Intel has been one of the companies hit by the slowing PC market, but you'd struggle to tell from its latest quarterly earnings report: the company has made $0.48 per share, higher than the $0.45 per share predicted for Q4 2012.
Despite being hit by the slowing consumer interest in buying new PCs, which has seen shipments of desktops and laptops shrink 6.4 per cent year-on-year
, Intel's latest earnings call reported impressive net income of $11 billion - based on $13.5 billion revenue - for the quarter to make up a total of $53.3 billion for the 2012 financial year. Even after everything was deducted, Intel came out of one of the toughest quarters yet with a profit of $2.5 billion for the quarter - and that's despite spending $1 billion to buy back 47 million shares of previously-public stock.
'The fourth quarter played out largely as expected as we continued to execute through a challenging environment,
' claimed Paul Otellini, current Intel president and chief executive. 'We made tremendous progress across the business in 2012 as we entered the market for smartphones and tablets, worked with our partners to reinvent the PC, and drove continued innovation and growth in the data centre. As we enter 2013, our strong product pipeline has us well positioned to bring a new wave of Intel innovations across the spectrum of computing.
That isn't to say that Intel was unaffected by the overall market conditions, of course: the company's PC Client Group - responsible for desktop and laptop products - saw its revenue drop 1.5 per cent from Q3 and an impressive six per cent from the same quarter in 2011. The data centre group, meanwhile helped soften the blow with a seven per cent quarter-on-quarter growth and four per cent year-on-year. Coupled with a one per cent increase in gross margin and a tax rate of 23 per cent compared to an expected 27 per cent, that growth helped keep Intel well in the black.
Otellini had some interesting claims to make as he revealed the figures to analysts and press during the company's conference call. 'It's no longer necessary to choose between a PC and a tablet,
' he claimed. 'Convertibles and detachable, combined with Windows 8 and Touch, provide a two for one, no compromise computing experience. Ultrabooks have also served to accelerate the trend towards thinner and lighter notebooks. For example, the volume of systems less than one-inch thick grew 18-fold last year in the U.S., and we expect to see the same trend continue around the world.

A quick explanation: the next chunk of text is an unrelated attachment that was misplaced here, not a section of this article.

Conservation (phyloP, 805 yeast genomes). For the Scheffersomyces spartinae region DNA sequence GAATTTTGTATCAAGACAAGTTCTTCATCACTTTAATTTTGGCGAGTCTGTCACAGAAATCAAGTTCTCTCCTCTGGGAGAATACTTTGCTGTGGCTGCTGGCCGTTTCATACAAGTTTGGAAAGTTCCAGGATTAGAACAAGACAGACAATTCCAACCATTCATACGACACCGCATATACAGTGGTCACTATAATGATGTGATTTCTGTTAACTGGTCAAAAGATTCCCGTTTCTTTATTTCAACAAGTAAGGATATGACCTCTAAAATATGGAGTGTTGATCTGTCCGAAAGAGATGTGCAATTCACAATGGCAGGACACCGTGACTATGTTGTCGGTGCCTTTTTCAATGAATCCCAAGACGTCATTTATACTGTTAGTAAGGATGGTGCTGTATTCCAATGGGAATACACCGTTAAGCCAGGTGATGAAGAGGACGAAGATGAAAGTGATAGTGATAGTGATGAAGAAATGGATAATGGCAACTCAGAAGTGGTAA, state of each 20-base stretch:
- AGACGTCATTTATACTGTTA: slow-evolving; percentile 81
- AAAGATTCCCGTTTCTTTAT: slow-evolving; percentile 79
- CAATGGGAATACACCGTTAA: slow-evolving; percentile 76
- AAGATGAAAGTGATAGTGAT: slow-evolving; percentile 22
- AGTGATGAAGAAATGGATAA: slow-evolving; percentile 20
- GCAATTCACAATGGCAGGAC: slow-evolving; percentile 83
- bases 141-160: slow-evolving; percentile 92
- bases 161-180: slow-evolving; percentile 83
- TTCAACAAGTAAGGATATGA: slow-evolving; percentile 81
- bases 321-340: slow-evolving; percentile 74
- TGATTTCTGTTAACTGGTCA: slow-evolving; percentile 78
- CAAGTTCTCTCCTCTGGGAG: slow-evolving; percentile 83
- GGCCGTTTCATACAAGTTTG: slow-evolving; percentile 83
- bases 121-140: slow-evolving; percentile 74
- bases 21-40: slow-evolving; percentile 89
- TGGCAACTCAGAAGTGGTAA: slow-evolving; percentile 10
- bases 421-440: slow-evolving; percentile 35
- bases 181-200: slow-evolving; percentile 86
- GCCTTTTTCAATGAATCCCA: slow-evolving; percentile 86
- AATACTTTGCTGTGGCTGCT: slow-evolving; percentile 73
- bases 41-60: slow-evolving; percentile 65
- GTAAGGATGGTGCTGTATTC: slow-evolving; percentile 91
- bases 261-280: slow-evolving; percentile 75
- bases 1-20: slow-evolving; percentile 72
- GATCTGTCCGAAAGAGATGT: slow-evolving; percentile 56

Otellini was also hopeful for the company's smartphone and tablet products, boasting that there are now seven devices available across 20 countries using Intel's 32nm Medfield Atom system-on-chip processor - a start, but dwarfed by the number of devices using some variant on Cambridge-based rival ARM's IP. Otellini also discussed 22nm manufacturing, tri-gate technology and his company's partnership with ASML on extreme ultra-violet lithography (EUV) and 450mm wafer production.
'Looking ahead to 2013, I am excited about the strong pipeline of our products we have coming to market,
' Otellini concluded. 'In the first half of this year we will launch Haswell, enabling one of the most significant changes to the PC since Centrino in 2003. Haswell was designed from the ground up to enable breakthrough innovations in form factor, battery life and usability. It will deliver the single largest generation-to-generation battery life improvement in Intel's history, and it is inspiring a new wave of ultra-sleek, convertible touch-based designs across our customer base.
Otellini also promised 22nm Xeon and Atom products, targeting the micro-server market, later in the year, while stating that Intel would also be looking to begin production of its first 14nm products towards the end of the year - a bold claim when the company's competitors are still largely stuck on a 28nm process node.